In the larger sense, both the Old and New Testaments are the story of the god Yahweh’s relationship with mankind. To most believers who have not actually read the Bible themselves, it is thought to be the story of a mistreated, long-suffering God’s enduring love for thankless and wicked humankind. To most nonbelievers who have actually read the Bible themselves, it appears to be the story of a despicable, psychopathic, stupid, jealous, hateful, misogynistic, racist, warmongering, genocidal, incompetent, dictatorial cosmic monster making a long series of monumental blunders, then always blaming his mistakes on humanity and punishing people for his own shortcomings.
Those of Judeo-Christian faiths also often think of the Bible as our source of moral guidance. They believe the Bible is the inspired word of God, and thus a reference to God’s morality, which is considered to be perfect by definition. In actuality, much of the morality of the Bible is perverse and dysfunctional. For example, God’s unmitigated advocacy of slavery, including kidnapping foreigners and enslaving them, brutally beating slaves, and selling your daughter as a sex slave. Thus, believers frequently ignore or willfully misinterpret the parts they find morally abhorrent — which shows that they are not deriving their morality from Yahweh nor from their religions, but rather imposing their pre-existing morality onto their interpretations of their religions and onto their imagined divine sources.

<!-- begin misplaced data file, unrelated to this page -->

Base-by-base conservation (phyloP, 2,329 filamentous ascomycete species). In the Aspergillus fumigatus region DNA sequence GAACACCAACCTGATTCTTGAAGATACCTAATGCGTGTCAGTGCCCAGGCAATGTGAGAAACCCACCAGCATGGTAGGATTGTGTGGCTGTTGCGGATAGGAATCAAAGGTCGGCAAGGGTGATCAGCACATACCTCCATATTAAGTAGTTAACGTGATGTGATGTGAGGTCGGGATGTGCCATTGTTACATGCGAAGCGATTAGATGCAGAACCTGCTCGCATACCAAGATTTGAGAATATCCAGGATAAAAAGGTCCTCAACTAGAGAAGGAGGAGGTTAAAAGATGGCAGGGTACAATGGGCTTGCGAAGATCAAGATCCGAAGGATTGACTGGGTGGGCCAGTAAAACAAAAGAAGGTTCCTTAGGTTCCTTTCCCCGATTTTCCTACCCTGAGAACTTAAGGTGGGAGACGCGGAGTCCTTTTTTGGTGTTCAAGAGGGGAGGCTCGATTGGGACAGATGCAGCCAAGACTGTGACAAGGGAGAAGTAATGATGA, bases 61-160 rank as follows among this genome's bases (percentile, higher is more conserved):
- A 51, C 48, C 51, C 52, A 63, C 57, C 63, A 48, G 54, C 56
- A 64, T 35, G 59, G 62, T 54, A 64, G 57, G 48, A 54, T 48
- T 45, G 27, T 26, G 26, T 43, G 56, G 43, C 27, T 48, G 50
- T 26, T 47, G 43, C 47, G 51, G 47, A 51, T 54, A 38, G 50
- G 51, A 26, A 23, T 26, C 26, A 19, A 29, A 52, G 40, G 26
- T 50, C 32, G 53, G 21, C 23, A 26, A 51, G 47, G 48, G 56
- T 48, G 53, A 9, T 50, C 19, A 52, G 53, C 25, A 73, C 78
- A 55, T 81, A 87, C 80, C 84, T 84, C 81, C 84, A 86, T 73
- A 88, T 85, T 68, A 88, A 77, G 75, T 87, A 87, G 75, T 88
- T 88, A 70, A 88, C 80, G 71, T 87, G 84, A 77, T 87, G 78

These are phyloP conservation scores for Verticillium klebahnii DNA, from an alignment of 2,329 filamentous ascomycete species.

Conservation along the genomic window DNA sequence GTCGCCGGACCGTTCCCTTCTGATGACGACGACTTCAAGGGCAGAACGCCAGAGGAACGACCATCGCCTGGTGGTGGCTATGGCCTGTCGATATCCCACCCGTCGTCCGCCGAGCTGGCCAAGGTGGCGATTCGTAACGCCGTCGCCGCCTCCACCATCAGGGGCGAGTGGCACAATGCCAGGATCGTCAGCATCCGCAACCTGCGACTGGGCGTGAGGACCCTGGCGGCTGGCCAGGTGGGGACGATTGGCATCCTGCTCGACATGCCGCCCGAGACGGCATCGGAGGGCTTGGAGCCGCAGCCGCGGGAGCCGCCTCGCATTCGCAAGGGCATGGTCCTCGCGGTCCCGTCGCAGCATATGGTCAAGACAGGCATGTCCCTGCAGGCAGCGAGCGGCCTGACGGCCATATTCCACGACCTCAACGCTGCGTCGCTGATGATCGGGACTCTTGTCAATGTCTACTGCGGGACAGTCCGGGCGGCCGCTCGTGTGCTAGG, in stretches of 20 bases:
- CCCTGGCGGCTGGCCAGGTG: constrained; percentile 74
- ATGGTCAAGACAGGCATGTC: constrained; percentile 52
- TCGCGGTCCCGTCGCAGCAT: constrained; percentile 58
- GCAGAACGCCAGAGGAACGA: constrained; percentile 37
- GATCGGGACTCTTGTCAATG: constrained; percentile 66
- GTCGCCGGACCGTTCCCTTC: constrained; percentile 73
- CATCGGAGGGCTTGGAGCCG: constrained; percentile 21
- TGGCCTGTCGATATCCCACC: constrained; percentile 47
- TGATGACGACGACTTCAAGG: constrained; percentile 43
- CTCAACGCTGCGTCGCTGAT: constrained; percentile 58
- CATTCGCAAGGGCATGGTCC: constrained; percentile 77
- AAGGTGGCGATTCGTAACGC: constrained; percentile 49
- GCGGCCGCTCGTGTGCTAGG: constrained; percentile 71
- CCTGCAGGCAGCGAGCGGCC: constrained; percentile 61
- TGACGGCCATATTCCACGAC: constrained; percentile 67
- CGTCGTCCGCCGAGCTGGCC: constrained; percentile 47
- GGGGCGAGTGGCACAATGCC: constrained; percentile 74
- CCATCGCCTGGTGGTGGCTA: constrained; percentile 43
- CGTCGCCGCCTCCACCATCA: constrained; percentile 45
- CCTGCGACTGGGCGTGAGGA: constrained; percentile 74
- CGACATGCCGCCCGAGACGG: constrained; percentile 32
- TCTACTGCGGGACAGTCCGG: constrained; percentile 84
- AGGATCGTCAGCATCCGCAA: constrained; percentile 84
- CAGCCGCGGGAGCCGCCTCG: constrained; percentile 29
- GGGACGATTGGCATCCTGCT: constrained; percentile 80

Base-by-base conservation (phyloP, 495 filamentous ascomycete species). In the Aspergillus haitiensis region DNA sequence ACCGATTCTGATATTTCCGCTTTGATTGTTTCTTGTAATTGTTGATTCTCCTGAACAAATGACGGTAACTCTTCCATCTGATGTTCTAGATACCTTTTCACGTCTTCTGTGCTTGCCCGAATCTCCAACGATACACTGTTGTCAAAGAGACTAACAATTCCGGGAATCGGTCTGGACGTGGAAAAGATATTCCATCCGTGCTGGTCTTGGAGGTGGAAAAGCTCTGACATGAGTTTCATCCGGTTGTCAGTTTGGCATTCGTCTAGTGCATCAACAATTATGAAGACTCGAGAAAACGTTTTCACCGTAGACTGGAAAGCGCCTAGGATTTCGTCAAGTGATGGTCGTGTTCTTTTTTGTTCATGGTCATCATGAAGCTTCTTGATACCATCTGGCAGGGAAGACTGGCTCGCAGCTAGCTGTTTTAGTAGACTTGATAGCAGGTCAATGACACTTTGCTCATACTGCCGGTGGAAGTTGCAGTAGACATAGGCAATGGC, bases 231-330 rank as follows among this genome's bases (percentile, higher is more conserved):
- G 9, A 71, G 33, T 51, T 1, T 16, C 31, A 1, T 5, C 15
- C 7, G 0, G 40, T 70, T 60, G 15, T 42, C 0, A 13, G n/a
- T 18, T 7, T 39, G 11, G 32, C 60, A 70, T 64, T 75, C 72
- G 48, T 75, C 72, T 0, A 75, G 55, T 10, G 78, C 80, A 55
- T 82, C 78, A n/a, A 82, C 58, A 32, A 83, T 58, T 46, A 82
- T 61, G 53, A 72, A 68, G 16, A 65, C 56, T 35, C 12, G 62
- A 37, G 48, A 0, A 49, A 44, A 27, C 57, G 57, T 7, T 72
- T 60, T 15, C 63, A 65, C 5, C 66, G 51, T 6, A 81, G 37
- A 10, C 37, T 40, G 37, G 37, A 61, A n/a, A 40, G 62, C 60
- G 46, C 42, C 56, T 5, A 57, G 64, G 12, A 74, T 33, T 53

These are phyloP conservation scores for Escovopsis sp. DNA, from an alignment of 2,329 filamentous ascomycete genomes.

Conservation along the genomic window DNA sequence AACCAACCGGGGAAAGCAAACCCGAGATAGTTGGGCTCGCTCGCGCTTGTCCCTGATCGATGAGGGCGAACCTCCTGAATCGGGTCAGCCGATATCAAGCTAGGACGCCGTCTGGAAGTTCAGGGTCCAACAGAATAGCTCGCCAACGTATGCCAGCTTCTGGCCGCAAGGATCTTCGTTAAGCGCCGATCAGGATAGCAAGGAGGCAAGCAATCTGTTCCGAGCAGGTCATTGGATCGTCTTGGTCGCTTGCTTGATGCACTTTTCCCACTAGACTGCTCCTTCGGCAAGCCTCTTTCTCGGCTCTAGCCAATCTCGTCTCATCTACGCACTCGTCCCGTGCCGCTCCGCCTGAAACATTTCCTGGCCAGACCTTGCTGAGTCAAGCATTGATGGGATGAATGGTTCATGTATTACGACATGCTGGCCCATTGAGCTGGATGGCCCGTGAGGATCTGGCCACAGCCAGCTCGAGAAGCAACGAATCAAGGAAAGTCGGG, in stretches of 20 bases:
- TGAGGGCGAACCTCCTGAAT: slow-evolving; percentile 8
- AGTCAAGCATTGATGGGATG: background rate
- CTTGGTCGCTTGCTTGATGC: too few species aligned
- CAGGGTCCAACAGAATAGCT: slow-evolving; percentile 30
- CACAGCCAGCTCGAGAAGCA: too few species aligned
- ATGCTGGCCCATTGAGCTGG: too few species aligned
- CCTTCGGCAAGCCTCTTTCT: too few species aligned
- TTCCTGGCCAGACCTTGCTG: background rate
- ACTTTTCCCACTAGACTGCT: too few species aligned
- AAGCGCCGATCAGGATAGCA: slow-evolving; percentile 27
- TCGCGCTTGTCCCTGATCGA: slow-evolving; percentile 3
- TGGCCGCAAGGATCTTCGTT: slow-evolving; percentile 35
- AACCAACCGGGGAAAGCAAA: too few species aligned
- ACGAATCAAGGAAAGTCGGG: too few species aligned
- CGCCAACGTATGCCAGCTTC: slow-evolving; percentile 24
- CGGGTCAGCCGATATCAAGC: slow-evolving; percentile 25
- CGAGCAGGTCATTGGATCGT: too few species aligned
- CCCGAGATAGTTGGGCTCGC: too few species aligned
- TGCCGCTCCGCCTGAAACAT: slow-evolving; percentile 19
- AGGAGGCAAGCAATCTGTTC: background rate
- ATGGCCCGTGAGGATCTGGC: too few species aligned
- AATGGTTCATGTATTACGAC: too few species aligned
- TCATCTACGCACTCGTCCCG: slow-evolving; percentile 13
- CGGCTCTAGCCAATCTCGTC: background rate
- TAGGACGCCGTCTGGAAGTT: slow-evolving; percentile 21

(3) “According to your understanding, what is the most important reason that people join a religion?”
Historically, most people who joined religions did so due to threats that they would be persecuted, exiled, imprisoned, tortured, or executed, if they did not join. Think of the many Christian inquisitions, such as the Spanish Inquisition, the Portuguese Inquisition, the Peruvian Inquisition, the Mexican Inquisition, and the Roman Inquisition; or how American slaveowners converted black slaves at the end of a whip; or what I.S.I.S. / Daesh is doing currently in Syria.